In 2018, employees were able to see the positive impact of ECF-type services firsthand when BlueCross welcomed the inaugural class of the Project SEARCH program to the Chattanooga campus.

Project SEARCH offers high school graduates with intellectual or learning disabilities the chance to earn valuable, real-world work experience. The program was a great success and expanded to include more participants the following year. Several participants have been hired at BlueCross, while others have found work at organizations in their communities.

BlueCross BlueShield Tennessee Project SEARCH Graduation. Event photography and portraits by Dan Henry /
Project SEARCH interns Brittany Barnett, Chris Konieczny, D’Angelo McReynolds, Austin Mayse, and Martin Boatwright with their program completion certificates

“Project SEARCH helped open our eyes to what high-functioning people with IDD are capable of,” Stephani says. “The value that they bring is real. Everyone benefits from interacting with them and having them on campus.”

Coping with COVID-19

In March 2020, everything changed. With the BlueCross campuses shut down for all but lights-on workers, the Project SEARCH on-site program was suspended. Support coordinators transitioned overnight to engaging ECF members in a virtual world, using a combination of texts, FaceTime and video chats to stay connected.

“We had COVID fatigue all around,” Stephani says. “Our employees are special folks with a passion for seeing members, and the coordinators become, in many cases, a big part of these members’ lives — almost like family. It was hard not to have that in-person connection.”

While some members elected to put services on hold, the BlueCare ECF CHOICES team worked hard to keep people going in their respective programs.

“Despite all of the challenges, the percentage of employed ECF members didn’t fluctuate a lot during the pandemic,” Stephani says. “Many of these members have such pride in their jobs, they chose to keep working.”

Ryan Denton, a BlueCare Tennessee Employment and Community First (ECF) CHOICES member, with his mom Kim and his BlueCare support coordinator Kristen Calloway

Returning to a ‘new normal’

With the pandemic easing, many members who paused employment are coming back — with new ambitions and a fresh sense of purpose. Stephani shared the story of one member who worked in inventory at a department store and decided to quit for safety’s sake when COVID-19 struck.

“Once she and her family were vaccinated, she reapplied to her store — they immediately took her back, because she was widely known as one of their best employees,” Stephani says. “She asked for more hours, and she and her supervisors are working toward her goal to become a cashier.”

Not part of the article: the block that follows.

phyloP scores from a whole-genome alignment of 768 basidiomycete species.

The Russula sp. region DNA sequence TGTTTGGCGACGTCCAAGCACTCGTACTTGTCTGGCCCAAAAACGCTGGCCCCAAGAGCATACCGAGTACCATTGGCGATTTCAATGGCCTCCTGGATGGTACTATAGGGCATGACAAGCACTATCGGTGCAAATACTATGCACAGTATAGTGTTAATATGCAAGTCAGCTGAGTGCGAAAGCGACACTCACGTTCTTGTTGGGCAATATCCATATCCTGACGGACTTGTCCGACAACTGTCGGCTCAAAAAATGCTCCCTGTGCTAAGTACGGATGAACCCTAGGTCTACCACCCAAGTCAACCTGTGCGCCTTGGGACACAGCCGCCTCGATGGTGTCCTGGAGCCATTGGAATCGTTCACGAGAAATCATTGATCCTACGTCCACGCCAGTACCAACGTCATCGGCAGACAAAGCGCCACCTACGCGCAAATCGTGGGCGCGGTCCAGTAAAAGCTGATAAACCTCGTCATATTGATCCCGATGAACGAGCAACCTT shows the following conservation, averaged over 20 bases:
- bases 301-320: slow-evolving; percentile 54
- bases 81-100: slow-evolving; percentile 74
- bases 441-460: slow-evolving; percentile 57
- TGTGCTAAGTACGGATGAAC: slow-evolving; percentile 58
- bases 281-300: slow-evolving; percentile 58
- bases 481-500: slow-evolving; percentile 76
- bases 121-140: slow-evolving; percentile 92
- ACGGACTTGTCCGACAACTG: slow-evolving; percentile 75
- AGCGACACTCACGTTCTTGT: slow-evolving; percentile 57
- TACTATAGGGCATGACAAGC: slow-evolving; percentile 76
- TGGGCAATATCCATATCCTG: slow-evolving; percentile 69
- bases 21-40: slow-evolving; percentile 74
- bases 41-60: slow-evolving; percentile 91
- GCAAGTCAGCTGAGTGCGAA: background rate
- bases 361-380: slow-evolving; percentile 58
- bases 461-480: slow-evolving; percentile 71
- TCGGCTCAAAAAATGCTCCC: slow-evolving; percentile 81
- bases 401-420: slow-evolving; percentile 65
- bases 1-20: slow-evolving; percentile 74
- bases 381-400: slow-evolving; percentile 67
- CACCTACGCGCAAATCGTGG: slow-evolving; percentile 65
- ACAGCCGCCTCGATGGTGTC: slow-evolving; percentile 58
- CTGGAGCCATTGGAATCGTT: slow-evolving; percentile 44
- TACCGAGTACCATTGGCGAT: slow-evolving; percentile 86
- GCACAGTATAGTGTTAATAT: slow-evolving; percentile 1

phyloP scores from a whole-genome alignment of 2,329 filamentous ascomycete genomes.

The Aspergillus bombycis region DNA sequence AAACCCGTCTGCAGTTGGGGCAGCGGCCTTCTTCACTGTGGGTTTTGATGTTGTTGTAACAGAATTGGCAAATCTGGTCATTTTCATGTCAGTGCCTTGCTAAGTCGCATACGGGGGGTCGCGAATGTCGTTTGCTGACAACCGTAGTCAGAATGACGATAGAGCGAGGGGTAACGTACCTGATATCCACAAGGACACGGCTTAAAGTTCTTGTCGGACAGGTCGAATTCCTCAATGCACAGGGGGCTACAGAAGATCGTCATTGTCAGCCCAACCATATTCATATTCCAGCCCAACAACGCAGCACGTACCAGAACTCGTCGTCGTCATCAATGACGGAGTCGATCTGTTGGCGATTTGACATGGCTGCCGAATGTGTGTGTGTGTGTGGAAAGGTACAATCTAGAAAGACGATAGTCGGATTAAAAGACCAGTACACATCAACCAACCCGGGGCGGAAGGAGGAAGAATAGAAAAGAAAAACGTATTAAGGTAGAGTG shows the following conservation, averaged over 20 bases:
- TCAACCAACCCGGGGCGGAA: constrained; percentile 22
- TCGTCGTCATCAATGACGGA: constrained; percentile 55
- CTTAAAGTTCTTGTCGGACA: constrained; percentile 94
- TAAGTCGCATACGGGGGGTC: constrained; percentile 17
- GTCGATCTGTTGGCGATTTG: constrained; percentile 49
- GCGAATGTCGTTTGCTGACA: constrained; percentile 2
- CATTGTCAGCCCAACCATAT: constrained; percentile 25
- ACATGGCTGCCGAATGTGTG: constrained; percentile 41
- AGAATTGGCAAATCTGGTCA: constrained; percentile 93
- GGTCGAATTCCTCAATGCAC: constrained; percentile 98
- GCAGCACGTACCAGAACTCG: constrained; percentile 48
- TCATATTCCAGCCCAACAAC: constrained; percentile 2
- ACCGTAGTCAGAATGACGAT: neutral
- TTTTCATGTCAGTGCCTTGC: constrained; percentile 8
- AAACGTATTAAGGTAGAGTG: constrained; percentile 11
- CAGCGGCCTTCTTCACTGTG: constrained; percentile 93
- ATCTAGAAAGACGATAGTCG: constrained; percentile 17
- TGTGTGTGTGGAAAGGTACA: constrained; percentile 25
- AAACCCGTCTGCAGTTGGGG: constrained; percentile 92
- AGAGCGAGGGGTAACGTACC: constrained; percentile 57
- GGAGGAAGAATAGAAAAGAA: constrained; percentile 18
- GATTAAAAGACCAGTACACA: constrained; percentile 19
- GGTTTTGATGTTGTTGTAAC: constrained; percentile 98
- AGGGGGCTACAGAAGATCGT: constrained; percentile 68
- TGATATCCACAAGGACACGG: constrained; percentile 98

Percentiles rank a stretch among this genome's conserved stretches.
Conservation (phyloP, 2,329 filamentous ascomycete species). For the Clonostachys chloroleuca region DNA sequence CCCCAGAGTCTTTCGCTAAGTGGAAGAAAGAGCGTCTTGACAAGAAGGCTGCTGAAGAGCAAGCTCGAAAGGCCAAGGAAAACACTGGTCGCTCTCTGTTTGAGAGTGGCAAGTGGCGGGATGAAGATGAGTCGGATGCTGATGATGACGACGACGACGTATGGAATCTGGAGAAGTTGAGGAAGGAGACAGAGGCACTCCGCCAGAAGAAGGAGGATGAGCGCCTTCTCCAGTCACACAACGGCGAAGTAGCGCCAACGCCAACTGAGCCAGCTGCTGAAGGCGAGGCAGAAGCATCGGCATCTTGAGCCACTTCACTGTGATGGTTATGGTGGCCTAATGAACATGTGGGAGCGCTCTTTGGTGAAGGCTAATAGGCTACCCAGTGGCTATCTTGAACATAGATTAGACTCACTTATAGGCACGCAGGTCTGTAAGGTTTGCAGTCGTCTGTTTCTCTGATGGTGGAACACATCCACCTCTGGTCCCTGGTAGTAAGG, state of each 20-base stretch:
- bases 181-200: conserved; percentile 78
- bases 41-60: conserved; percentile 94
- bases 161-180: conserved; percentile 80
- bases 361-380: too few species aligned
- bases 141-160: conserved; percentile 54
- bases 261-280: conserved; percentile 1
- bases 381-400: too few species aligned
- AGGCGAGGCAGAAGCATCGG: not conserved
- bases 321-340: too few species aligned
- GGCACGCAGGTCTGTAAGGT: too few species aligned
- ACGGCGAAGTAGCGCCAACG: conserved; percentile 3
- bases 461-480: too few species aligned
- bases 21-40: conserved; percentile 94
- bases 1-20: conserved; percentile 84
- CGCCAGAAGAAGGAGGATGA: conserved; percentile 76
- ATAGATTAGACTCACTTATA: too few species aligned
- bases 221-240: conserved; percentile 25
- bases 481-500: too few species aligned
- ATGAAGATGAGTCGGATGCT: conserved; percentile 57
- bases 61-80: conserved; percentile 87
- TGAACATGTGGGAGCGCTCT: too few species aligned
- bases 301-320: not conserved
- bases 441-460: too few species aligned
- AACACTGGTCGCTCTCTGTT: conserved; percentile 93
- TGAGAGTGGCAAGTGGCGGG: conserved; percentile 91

The BlueCross Project SEARCH program also has an encouraging update – class selection is underway and participants are expected to return to the Chattanooga campus later this year. 

Looking to the future

There’s another bright spot on the horizon: a proposal to expand ECF membership post-pandemic as state finances return to normal. There are also plans to implement the ECF model of home and community-based services for individuals receiving similar services, who are currently directly supported by the state.

“ECF proved very successful — the program achieved its every goal and has a significant waiting list for enrollment,” Stephani says. “Moving more people into these services and supports that can change their lives for the better will be amazing.”

The BlueCare teams serving LTSS members are strengthening their commitment to excellence as they pursue a Network Accreditation designation from The Council on Quality and Leadership (CQL). This multi-year accreditation process will help BlueCare go above and beyond in ensuring members with intellectual and developmental disabilities receive the most effective support to reach their personal goals.

Witnessing the journey

For Stephani, the most eye-opening and rewarding element is seeing a member’s journey from uncertainty to self-confidence — a journey that often involves family.

“In so many situations, parents/guardians thought their loved one would never be able to work,” Stephani says. “To see these families place their trust in the program and then see their loved one living their dreams … there’s nothing like it.”

“Those success stories never get old.”

About Alison Sexter, Communications Specialist

A photo of the authorAlison has been a member of the BlueCross BlueShield of Tennessee corporate communications team since 2015. A Chattanooga native, she has a decade of health care communications experience including writing, editing, public relations and social media.